I was living in New Mexico when a fortuitous requirement of printmaking coursework for my graduate program in art therapy led me to expression in another medium. Since that time I have been exploring printmaking and creating soft ethereal-like inspirational images. The circle or circular movement can often be seen in my artwork. The circle is a universal symbol with extensive meaning--a continuous symbol that has no beginning and no end. Throughout my life I have created circles, benefiting from the sense of comfort, peace, and total integration.
How I feel when I am making art is perfectly described in what Don Miguel Ruiz says: "When you are in your creation and you are doing what you love to do, you become what you really are again. You are not thinking in that moment; you are expressing.” I love being in that space where I am not really thinking, I am expressing what I am feeling inside. One could say that I make art to please the eye and touch the soul.
My art is a gift from my Father. I am blessed beyond measure. It is indeed a part of who I am.
Experimentation with various mediums and the manipulation of those mediums is a driving force which provides interesting puzzles in need of solving. When I am in that place...experimenting and trying to solve that puzzle...I am joy filled.
I also like to work in series. It is freedom giving. Some series never make it past the first in the series, but had their beginning with a series in mind. Series tend to allow for building. A new concept is not needed each time I approach a blank paper or canvas. There is already something their awaiting to be built upon.
My current body of work is based on diseased tissue of the heart, lung and liver tissues. I use this imagery to explore the negative and positive aspects of mutation at a cellular lever, and how it is both destructive and innovative. I break the imagery down into simple, formal, fundamental shapes to create cellular elements which become the tools of my drawing practice. With the development of electron microscopy, I imagine to possess the same filter when choosing the color and composition of my prints. I attach lighting elements to create the experience of looking though a microscope and to add life to the produced tissue samples. Depending on what emotion I want to represent, the imagery will either be a simple composition to emphasize the basic organic growth of life or a very chaotic scene to display stress and tension. I use repetition to give an identity to the cells and the importance of each one's placement.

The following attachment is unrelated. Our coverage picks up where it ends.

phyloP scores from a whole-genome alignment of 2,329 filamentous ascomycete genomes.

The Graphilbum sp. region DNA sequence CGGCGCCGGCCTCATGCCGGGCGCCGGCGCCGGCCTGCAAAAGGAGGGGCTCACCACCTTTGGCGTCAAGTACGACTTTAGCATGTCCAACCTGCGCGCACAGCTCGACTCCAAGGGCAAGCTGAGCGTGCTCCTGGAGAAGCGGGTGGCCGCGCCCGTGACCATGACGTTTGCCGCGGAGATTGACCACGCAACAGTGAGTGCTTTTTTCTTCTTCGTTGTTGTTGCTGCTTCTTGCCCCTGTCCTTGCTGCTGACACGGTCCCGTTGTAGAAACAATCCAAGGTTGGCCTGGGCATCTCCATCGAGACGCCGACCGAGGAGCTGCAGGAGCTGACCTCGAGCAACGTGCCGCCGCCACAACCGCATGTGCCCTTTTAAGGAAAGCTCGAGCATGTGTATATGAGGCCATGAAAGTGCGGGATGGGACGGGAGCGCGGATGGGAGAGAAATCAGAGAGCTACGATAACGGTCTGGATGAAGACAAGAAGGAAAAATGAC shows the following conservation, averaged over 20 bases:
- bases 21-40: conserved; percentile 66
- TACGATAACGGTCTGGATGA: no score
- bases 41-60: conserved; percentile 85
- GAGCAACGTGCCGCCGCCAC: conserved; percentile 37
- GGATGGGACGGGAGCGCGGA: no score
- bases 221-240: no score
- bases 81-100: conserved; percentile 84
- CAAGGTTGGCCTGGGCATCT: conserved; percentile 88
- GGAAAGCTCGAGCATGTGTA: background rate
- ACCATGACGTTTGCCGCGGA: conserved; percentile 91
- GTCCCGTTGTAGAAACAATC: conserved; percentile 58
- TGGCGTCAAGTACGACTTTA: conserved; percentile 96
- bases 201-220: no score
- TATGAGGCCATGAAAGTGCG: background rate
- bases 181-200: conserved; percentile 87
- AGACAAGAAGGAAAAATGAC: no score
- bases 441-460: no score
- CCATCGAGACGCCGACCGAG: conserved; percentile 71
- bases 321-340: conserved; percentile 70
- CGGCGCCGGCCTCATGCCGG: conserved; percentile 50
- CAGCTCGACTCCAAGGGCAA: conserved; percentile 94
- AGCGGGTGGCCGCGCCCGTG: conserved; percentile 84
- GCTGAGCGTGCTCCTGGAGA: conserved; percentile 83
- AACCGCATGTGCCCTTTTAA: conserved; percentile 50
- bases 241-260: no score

Memory, location and nature, the inspirations
Texture and pattern, the fascination
Printmaking, the adventure.
I have a fascination with nature and I love collecting seeds, bones, and oddities I find in the streets. These often inspire ideas along with images I dream. The evolution of those ideas through drawing and the solar intaglio printmaking process is challenging but exciting. Imagination plays a big part in the formation of images and I find it satisfying when it all comes together.
I'm fascinated with the printmaking process, especially the delightful surprises that come the first time a new plate is pulled. I gravitate towards the textural effects of collagraphs finding platemaking is only limited by oneâ€™s imagination. My work has been exhibited throughout the US but primarily in Texas, with a second solo show on the books for Chicago in 2015.
I view my work as a collaboration with nature. I make handmade paper with plant materials from my garden. My photographs are also mainly taken in my garden or on hikes. I am fascinated with symbols and intricate patterns that, to me, give glimpses and insights into to the great mysteries of life.
I am an artist with a background in graphic design, painting, drawing and photography. I am interested in exploring various ways of printing without a press. I have played with monotypes, cyanotypes, rust prints, eco-prints and my own original stencils. Currently I am experimenting with a Silhouette mint machine to make printing plates from my photographs. I then create a relief print on watercolor paper and hand color them with watercolor paints.
12/3/2011 - 12/30/2011
Pump Project Art Gallery
Chair: Anna Kinbar
The deadline for this event (11/2/2011) has passed.